Change of Location
Friday morning and we were up early finishing our packing. We will not return to Green Pasture Guest house so have to take everything with us. It takes two tuk tuks completely filled just to carry our luggage the short distance to the bus. We walk.
The bus ride is normally about three hours – ours was four due to mis-communication. It was good that much of the time on the bus was good fellowship time for the dorm students and our team. I had heard that there was to be a “talent show” but was envisioning something different from what took place. Each person was called up to the front of the bus to exhibit a talent of some sort – everything from doing a monkey impersonation to braiding hair. There was a lot of laughing and silliness. There was also a lot of singing with guitars and I am starting to identify the really good voices among them. It is very evident that the students just enjoy being together under any conditions. I had a good conversation with my seat mate, Theis, about life in Cambodia.
After a looooong lunch (what small restaurant is ready to serve 41 people, spur of the moment?) we pulled into Rock Royal Hotel at the seaside resort town of Kep (www.rockroyalresort.com). Not long after checking in, rain clouds started rolling in with a brisk wind. We watched a remarkable storm from our second story window as the power outages began. The hotel lost power for about half an hour, during which several people were trapped in the small elevator. The AC was also out during that time. The rooms here are without power unless the room key is in a power slot by the door, so they are warm any time you enter them and are slow to cool down.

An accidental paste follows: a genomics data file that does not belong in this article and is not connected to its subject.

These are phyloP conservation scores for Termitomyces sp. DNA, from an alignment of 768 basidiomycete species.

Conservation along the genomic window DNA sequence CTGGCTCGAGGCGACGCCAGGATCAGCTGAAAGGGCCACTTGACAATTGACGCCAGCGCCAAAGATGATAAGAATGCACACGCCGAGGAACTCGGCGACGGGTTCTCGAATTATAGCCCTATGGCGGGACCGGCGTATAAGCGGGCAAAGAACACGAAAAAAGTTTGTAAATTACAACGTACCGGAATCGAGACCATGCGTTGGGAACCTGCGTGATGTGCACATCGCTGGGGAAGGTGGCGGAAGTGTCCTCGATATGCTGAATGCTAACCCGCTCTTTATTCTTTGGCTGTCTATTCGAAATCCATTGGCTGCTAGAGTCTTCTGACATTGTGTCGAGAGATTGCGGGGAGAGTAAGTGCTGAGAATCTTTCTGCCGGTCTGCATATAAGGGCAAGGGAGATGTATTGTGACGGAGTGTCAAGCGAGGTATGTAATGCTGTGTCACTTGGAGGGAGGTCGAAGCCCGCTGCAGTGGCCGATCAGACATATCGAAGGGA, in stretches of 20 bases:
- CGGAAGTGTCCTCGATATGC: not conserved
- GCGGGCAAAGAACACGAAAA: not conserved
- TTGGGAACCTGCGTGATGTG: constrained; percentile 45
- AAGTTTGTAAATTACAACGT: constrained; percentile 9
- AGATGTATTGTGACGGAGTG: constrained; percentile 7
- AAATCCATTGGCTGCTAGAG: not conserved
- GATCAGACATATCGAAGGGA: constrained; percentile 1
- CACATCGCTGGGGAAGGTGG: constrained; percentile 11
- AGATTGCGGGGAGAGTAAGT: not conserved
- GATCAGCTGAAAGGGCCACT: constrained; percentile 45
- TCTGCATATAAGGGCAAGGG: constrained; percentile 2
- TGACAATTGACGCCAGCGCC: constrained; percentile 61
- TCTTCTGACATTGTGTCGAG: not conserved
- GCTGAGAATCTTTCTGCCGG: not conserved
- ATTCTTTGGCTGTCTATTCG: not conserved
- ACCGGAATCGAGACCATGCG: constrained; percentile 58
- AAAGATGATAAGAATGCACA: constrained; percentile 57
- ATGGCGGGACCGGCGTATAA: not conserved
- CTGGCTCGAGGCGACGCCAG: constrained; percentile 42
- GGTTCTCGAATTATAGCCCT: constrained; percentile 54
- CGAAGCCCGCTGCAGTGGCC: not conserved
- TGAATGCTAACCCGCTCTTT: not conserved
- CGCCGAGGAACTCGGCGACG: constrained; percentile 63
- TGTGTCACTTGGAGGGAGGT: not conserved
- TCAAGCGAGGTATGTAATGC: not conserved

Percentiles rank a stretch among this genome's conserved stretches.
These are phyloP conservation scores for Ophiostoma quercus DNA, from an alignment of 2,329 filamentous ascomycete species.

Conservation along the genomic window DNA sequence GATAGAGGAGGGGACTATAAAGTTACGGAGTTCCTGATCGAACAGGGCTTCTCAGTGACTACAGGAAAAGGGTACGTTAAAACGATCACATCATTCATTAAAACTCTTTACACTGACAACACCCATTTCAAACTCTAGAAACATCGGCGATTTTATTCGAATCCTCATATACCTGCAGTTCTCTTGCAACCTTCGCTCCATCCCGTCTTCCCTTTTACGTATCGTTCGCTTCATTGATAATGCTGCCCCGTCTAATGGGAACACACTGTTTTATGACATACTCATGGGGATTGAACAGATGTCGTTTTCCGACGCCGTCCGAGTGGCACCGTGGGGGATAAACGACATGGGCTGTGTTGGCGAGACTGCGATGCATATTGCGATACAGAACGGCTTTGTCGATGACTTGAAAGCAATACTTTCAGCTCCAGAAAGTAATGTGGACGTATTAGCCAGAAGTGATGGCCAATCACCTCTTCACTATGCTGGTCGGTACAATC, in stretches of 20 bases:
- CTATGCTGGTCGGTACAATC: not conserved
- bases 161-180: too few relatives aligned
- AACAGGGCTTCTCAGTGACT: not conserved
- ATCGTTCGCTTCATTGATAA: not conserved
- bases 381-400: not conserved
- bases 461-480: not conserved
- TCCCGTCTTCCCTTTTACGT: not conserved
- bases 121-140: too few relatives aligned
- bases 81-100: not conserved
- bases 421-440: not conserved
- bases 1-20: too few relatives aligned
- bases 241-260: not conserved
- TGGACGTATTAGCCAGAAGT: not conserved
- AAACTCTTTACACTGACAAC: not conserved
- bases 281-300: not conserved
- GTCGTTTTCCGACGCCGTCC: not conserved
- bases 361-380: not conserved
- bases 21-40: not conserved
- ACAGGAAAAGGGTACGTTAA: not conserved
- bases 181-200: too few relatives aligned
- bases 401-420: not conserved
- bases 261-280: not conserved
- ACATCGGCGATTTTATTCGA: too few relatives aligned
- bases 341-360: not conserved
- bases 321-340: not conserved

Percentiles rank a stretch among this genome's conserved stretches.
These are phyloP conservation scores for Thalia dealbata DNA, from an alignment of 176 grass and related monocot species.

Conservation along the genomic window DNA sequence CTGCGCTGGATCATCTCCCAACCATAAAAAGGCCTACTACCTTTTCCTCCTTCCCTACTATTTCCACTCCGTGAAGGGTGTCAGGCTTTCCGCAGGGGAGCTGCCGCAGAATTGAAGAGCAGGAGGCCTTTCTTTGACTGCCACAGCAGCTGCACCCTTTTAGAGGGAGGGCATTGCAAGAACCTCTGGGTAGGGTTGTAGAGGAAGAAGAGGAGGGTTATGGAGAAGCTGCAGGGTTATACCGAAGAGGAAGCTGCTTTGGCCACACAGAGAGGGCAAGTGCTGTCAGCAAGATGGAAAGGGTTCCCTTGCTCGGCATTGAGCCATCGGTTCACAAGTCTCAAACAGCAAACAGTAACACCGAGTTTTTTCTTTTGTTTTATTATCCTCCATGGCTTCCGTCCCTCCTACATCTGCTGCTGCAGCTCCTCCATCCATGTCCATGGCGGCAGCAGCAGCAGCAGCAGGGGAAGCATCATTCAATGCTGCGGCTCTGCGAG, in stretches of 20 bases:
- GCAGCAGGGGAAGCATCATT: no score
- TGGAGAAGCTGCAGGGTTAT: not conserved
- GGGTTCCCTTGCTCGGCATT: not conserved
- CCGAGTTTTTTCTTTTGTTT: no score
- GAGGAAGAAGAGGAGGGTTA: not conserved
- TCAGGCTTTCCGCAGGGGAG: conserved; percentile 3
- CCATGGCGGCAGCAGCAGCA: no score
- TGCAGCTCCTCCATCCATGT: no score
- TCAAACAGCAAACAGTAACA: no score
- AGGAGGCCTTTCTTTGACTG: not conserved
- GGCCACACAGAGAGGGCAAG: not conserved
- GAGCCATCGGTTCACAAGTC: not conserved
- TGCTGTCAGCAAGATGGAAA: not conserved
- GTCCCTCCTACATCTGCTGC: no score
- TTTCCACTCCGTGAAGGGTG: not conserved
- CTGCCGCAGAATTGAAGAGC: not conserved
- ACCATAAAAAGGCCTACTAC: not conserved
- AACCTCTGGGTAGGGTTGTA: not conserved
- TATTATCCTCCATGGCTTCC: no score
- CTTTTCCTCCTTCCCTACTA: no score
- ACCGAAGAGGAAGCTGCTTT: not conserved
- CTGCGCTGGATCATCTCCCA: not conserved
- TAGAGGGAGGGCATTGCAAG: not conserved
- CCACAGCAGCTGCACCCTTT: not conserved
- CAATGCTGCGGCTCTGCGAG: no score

Another interesting show out our window was the rounding up of cattle. Four skinny cows were grazing in the yard outside the hotel and after the rain a man came to take them elsewhere. Some of them were tethered and kicked up their heels a bit when untied but all eventually followed the man out a gate and up the street, seemingly of their own accord.
The evening meeting was held with some singing and a message by one of our team members. Then we all packed up and went by bus to another part of Kep where the Kimmley seafood restaurant was serving dinner. They have an open front to the ocean and the noise of the waves on top of the chatter of many voices gave me a very real listening challenge. To isolate an individual voice was hard. Things quieted down a good bit when everyone started eating. It was still raining and blowing outside so we had another power outage. Surprisingly the restaurant had a generator. I would hope they had a way to keep all their seafood cold… I ate conservatively this time, a mango shake and rice with vegetables. Julie had fried fish in coconut milk which came looking much different from what she expected and a bit scary.
I did have one food adventure today though. I have heard about the fruit durian, which many Cambodians like, and most foreigners say is unbelievably stinky. It is prohibited on buses and in some businesses because of the smell. I have often wondered about it, being unable to detect the bad smell myself. The students bought one at our lunch stop and offered me a taste. It was good in a way unlike any other fruit I have had. It didn’t smell particularly bad at all. I think it’s reputation needs to change. Come to find out there is a whole blog about Durian, the King of Fruits with everything you might want to know about it, including What Americans Say about Durian . Hilarious.
Julie and I had a restful night, lulled to sleep by the rain, and the wind which makes a constant, rushing whistle on our corner of the building, much like a Wisconsn winter blizzard.
One thought on “Going to Kep, Cambodia”
Wonderful photos, especially of the restaurant on the water! I like durian but it really does stink. 😀 Have you ever had North American pawpaws (not what the Australians call pawpaws but the ones actually indigenous to North America)? Its texture and flavor are very similar to durian, but is not stinky.